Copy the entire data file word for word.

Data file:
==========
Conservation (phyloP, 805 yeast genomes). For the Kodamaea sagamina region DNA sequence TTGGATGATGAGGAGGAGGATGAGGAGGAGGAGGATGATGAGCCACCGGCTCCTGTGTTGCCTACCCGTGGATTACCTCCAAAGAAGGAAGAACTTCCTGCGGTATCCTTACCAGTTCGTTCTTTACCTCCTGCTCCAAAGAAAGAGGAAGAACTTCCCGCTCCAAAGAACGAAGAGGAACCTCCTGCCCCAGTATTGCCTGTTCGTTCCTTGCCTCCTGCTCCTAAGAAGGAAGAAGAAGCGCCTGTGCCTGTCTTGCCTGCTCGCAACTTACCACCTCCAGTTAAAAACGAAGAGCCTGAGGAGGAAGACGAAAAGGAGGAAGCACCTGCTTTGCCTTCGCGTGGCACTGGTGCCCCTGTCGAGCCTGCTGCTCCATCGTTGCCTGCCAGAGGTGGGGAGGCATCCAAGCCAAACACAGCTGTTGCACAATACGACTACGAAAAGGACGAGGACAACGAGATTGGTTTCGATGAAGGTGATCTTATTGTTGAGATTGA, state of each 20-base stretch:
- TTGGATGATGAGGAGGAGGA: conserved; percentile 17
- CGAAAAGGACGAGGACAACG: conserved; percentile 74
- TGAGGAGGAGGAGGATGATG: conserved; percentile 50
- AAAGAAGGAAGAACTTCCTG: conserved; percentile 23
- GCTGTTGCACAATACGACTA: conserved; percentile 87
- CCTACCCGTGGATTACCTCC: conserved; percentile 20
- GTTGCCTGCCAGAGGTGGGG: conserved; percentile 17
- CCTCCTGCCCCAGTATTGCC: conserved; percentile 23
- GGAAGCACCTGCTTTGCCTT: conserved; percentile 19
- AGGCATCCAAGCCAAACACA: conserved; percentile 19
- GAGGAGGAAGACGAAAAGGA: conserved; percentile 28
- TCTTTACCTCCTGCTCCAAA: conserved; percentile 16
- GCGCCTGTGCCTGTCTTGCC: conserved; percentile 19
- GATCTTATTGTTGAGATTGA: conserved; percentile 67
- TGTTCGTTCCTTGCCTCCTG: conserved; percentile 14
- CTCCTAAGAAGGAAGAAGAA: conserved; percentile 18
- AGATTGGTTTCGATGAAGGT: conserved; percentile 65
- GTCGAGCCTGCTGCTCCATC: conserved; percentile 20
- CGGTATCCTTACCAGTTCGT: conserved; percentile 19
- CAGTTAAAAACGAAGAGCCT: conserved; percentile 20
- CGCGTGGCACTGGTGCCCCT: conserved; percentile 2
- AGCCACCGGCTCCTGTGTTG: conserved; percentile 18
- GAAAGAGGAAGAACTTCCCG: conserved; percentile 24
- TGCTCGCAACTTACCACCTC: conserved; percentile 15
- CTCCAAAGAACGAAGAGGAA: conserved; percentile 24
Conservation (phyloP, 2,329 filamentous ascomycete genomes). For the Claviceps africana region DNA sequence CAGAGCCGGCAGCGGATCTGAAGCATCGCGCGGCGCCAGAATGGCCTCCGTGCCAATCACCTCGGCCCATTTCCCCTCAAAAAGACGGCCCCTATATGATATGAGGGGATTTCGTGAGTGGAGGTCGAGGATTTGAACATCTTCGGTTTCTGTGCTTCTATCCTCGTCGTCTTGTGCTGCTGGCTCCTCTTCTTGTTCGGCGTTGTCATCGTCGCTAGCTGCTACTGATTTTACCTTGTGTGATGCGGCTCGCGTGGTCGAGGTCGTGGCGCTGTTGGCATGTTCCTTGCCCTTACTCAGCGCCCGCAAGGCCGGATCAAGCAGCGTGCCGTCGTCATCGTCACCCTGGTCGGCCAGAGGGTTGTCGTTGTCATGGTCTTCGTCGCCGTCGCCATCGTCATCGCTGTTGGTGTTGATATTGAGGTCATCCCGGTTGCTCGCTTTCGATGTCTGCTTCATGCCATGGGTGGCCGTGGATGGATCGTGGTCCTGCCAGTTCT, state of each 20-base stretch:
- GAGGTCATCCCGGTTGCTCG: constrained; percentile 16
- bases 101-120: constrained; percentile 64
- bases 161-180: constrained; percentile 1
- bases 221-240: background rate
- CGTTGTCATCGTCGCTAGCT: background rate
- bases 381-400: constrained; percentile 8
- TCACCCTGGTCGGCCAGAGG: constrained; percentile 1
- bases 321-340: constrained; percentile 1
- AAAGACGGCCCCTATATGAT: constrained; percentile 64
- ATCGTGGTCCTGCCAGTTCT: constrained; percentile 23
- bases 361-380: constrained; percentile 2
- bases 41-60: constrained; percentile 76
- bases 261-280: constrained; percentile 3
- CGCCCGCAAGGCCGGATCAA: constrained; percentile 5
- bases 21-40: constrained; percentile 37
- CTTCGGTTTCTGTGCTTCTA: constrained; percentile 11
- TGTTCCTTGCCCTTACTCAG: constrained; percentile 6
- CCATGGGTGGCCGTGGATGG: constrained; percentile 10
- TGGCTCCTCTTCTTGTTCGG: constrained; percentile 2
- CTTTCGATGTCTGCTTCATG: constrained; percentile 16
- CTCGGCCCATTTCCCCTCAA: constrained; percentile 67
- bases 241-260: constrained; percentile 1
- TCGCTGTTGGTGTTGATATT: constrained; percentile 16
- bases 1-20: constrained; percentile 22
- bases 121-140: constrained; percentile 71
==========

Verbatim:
Conservation (phyloP, 805 yeast genomes). For the Kodamaea sagamina region DNA sequence TTGGATGATGAGGAGGAGGATGAGGAGGAGGAGGATGATGAGCCACCGGCTCCTGTGTTGCCTACCCGTGGATTACCTCCAAAGAAGGAAGAACTTCCTGCGGTATCCTTACCAGTTCGTTCTTTACCTCCTGCTCCAAAGAAAGAGGAAGAACTTCCCGCTCCAAAGAACGAAGAGGAACCTCCTGCCCCAGTATTGCCTGTTCGTTCCTTGCCTCCTGCTCCTAAGAAGGAAGAAGAAGCGCCTGTGCCTGTCTTGCCTGCTCGCAACTTACCACCTCCAGTTAAAAACGAAGAGCCTGAGGAGGAAGACGAAAAGGAGGAAGCACCTGCTTTGCCTTCGCGTGGCACTGGTGCCCCTGTCGAGCCTGCTGCTCCATCGTTGCCTGCCAGAGGTGGGGAGGCATCCAAGCCAAACACAGCTGTTGCACAATACGACTACGAAAAGGACGAGGACAACGAGATTGGTTTCGATGAAGGTGATCTTATTGTTGAGATTGA, state of each 20-base stretch:
- TTGGATGATGAGGAGGAGGA: conserved; percentile 17
- CGAAAAGGACGAGGACAACG: conserved; percentile 74
- TGAGGAGGAGGAGGATGATG: conserved; percentile 50
- AAAGAAGGAAGAACTTCCTG: conserved; percentile 23
- GCTGTTGCACAATACGACTA: conserved; percentile 87
- CCTACCCGTGGATTACCTCC: conserved; percentile 20
- GTTGCCTGCCAGAGGTGGGG: conserved; percentile 17
- CCTCCTGCCCCAGTATTGCC: conserved; percentile 23
- GGAAGCACCTGCTTTGCCTT: conserved; percentile 19
- AGGCATCCAAGCCAAACACA: conserved; percentile 19
- GAGGAGGAAGACGAAAAGGA: conserved; percentile 28
- TCTTTACCTCCTGCTCCAAA: conserved; percentile 16
- GCGCCTGTGCCTGTCTTGCC: conserved; percentile 19
- GATCTTATTGTTGAGATTGA: conserved; percentile 67
- TGTTCGTTCCTTGCCTCCTG: conserved; percentile 14
- CTCCTAAGAAGGAAGAAGAA: conserved; percentile 18
- AGATTGGTTTCGATGAAGGT: conserved; percentile 65
- GTCGAGCCTGCTGCTCCATC: conserved; percentile 20
- CGGTATCCTTACCAGTTCGT: conserved; percentile 19
- CAGTTAAAAACGAAGAGCCT: conserved; percentile 20
- CGCGTGGCACTGGTGCCCCT: conserved; percentile 2
- AGCCACCGGCTCCTGTGTTG: conserved; percentile 18
- GAAAGAGGAAGAACTTCCCG: conserved; percentile 24
- TGCTCGCAACTTACCACCTC: conserved; percentile 15
- CTCCAAAGAACGAAGAGGAA: conserved; percentile 24
Conservation (phyloP, 2,329 filamentous ascomycete genomes). For the Claviceps africana region DNA sequence CAGAGCCGGCAGCGGATCTGAAGCATCGCGCGGCGCCAGAATGGCCTCCGTGCCAATCACCTCGGCCCATTTCCCCTCAAAAAGACGGCCCCTATATGATATGAGGGGATTTCGTGAGTGGAGGTCGAGGATTTGAACATCTTCGGTTTCTGTGCTTCTATCCTCGTCGTCTTGTGCTGCTGGCTCCTCTTCTTGTTCGGCGTTGTCATCGTCGCTAGCTGCTACTGATTTTACCTTGTGTGATGCGGCTCGCGTGGTCGAGGTCGTGGCGCTGTTGGCATGTTCCTTGCCCTTACTCAGCGCCCGCAAGGCCGGATCAAGCAGCGTGCCGTCGTCATCGTCACCCTGGTCGGCCAGAGGGTTGTCGTTGTCATGGTCTTCGTCGCCGTCGCCATCGTCATCGCTGTTGGTGTTGATATTGAGGTCATCCCGGTTGCTCGCTTTCGATGTCTGCTTCATGCCATGGGTGGCCGTGGATGGATCGTGGTCCTGCCAGTTCT, state of each 20-base stretch:
- GAGGTCATCCCGGTTGCTCG: constrained; percentile 16
- bases 101-120: constrained; percentile 64
- bases 161-180: constrained; percentile 1
- bases 221-240: background rate
- CGTTGTCATCGTCGCTAGCT: background rate
- bases 381-400: constrained; percentile 8
- TCACCCTGGTCGGCCAGAGG: constrained; percentile 1
- bases 321-340: constrained; percentile 1
- AAAGACGGCCCCTATATGAT: constrained; percentile 64
- ATCGTGGTCCTGCCAGTTCT: constrained; percentile 23
- bases 361-380: constrained; percentile 2
- bases 41-60: constrained; percentile 76
- bases 261-280: constrained; percentile 3
- CGCCCGCAAGGCCGGATCAA: constrained; percentile 5
- bases 21-40: constrained; percentile 37
- CTTCGGTTTCTGTGCTTCTA: constrained; percentile 11
- TGTTCCTTGCCCTTACTCAG: constrained; percentile 6
- CCATGGGTGGCCGTGGATGG: constrained; percentile 10
- TGGCTCCTCTTCTTGTTCGG: constrained; percentile 2
- CTTTCGATGTCTGCTTCATG: constrained; percentile 16
- CTCGGCCCATTTCCCCTCAA: constrained; percentile 67
- bases 241-260: constrained; percentile 1
- TCGCTGTTGGTGTTGATATT: constrained; percentile 16
- bases 1-20: constrained; percentile 22
- bases 121-140: constrained; percentile 71